Charlier also studied large-scale cosmological models. He argued that the universe was infinite. In two papers published in 1908 and 1922 he showed that if matter was distributed in the universe in a certain way, the problem of Olber's paradox was solved. The paradox states that if the universe is infinite and matter on the whole is distributed evenly throughout space, then the line of sight would in every direction reach a star, and hence the sky would be lit up like the sun in every direction. Charlier argued that the paradox was resolved by postulating a certain distribution of matter he called the convergence criterion of the universe.
Svante Arrhenius was also interested in the large-scale structure of the universe, and, like Charlier, favoured infinite models of the cosmos. Arrhenius, a chemist and physicist who won the Nobel chemistry prize in 1903 for his theory of electrolytic dissociation, argued that the universe was eternal. He thought the the heat death was kept in check by mechanisms in the universe in which the energy radiated from the stars was somehow stored in gaseous nebulae, later to be released again when the nebulae formed new stars. Arrhenius also wrote on the origin of life on Earth, favouring the panspermia theory, the idea that life came to the Earth from the universe. Arrhenius renewed the theory - a theory which had had several earlier proponents - in that he proposed a new transportation method. Earlier thinkers had hypothesised that "the seeds of life" came to the Earth riding on meteorites, whereas Arrhenius invoked radiation pressure. He calculated that "seeds of life" were just about the right size to be able to ride on the radiation pressure from the stars. Before utilizing radiation pressure in this way, Arrhenius had used the effect for explaining several other astrophysical and geophysical effects, like the aurora borealis and the structure of the comets. Arrhenius' theory, which used radiation pressure as an important cosmological principle, had been developed in a series of papers from the mid-1890's in collaboration with the meteorologist Nils Ekholm, using the large datasets collected by several scientific expeditions to the arctic. The Humboldtian discipline of cosmic physics constitutes a crucial background to Arrhenius' work in cosmology and astrophysics. In 1903 Arrhenius published a Lehrbuch der kosmischen Physik. He was, however, most well known for the popularizations of his cosmological views, the prime example being Världarnas utveckling published in several editions from the first in 1906 to the last in 1929, edited after Arrhenius' death by Knut Lundmark.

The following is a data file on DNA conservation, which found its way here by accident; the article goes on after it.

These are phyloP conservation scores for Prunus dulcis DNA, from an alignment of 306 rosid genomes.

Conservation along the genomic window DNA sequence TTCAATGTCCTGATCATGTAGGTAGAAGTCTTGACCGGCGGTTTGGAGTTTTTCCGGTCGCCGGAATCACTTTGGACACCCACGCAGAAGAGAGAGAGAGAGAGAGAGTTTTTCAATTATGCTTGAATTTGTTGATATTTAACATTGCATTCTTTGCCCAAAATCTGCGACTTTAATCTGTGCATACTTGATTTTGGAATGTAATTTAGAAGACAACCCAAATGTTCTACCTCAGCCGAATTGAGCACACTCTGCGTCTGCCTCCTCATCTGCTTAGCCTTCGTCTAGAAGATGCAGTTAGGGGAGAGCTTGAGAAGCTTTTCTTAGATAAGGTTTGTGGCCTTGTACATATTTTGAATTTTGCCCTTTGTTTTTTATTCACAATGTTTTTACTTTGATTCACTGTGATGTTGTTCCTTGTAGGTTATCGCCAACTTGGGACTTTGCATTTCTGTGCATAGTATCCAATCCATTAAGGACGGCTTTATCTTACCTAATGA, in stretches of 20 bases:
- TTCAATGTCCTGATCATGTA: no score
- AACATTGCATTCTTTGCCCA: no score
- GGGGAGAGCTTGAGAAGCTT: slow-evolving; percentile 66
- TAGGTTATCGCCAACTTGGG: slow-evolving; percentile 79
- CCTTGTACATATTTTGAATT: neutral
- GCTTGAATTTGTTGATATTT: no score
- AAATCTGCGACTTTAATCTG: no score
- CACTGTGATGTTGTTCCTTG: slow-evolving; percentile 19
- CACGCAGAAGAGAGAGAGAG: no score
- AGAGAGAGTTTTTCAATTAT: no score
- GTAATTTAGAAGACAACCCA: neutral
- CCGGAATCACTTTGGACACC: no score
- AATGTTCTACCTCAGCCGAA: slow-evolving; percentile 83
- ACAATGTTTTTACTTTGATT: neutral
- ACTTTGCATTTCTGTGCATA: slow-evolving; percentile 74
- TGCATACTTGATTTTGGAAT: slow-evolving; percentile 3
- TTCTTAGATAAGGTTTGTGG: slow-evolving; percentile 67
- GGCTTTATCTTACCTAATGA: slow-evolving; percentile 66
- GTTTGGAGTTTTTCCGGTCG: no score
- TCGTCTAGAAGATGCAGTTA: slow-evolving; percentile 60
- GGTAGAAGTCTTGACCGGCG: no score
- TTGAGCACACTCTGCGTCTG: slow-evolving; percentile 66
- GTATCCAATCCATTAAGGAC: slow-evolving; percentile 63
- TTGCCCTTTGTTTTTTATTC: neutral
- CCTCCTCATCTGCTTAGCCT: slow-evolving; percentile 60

Knut Lundmark was a somewhat less speculative scientist than Arrhenius. In an early work published in 1919 he argued that the spiral nebulae were distant stellar systems. He expanded his arguments in his PhD dissertation the following year. In those days, before Edwin Hubble's discovery of cepheids in the Andromeda Nebula, no consensus as to the nature of the spiral nebulae had been reached. Lundmark worked at the Mount Wilson and Lick observatories for two years in the early twenties, and in 1929 he became professor of astronomy in Lund, winning in the extremely close and heavily-contended competition with the other candidates for the position, Walter Gyllenberg and Gunnar Malmquist, who both belonged to the Lund school of stellar statistics. In the fight for the Lund professorship, two different styles of scientific reasoning met. The Lund school accused Lundmark's work of a lack of precision, since he didn't employ mathematics extensively. Lundmark accused the stellar statisticians of being more interested in the mathematical details than in astronomical facts.
The Lund Observatory had small and old instruments, unsuited for the kind of astronomy Lundmark was interested in. Lundmark and his pupils worked instead on observations performed in other places. Photographic plates exposed at observatories in the US, Germany, Egypt and so on were analysed in Lund. For a long time, Lundmark worked on the problem of nebulae. He intended to produce the Lund General Catalogue of Nebulae, in which he was to collect the known facts about a large number of nebulae, about 40,000 objects. The project was never finished. The task was too big and Lundmark was unable to raise the funds necessary for such a big undertaking. Lundmark also wrote much popular astronomy and astronomy history, in the popular press and in books. He published on a diverse number of subjects: the history of Greek astronomy, the astronomy of the Bible, Tycho Brahe, botany, August Strindberg etc.
During the 1920's, several astronomers and astronomy enthusiasts argued for a modernisation of Swedish astronomy. Plans were made for a large modern observatory in Sweden, an observatory in the southern hemisphere, more computers (which then meant humans performing routine calculations) and so on. Some of these plans were realised. Bertil Lindblad became leader of the Stockholm Observatory after Karl Bohlin retired in 1927, and some years later, in 1931, the new Stockholm Observatory was inaugurated in Saltsjöbaden, outside the city. Here a number of modern instruments were installed, amongst them a 1-meter reflector and a large astrograph. Lindblad was mostly interested in theoretical astronomy, working on the way stars move in the galaxies, but the observatory he headed was far better equipped than any of the other Swedish observatories.
The changing status of Swedish astronomy evident in the construction of the Saltsjöbaden Observatory is also evident in the fact that the 1938 General Assembly of the International Astronomical Union was held in Stockholm, indicating the respect that Swedish astronomy was accorded in the international astronomical world. However, a wider internationalisation, with cooperation at observatories in the southern hemisphere, had to wait until after the war.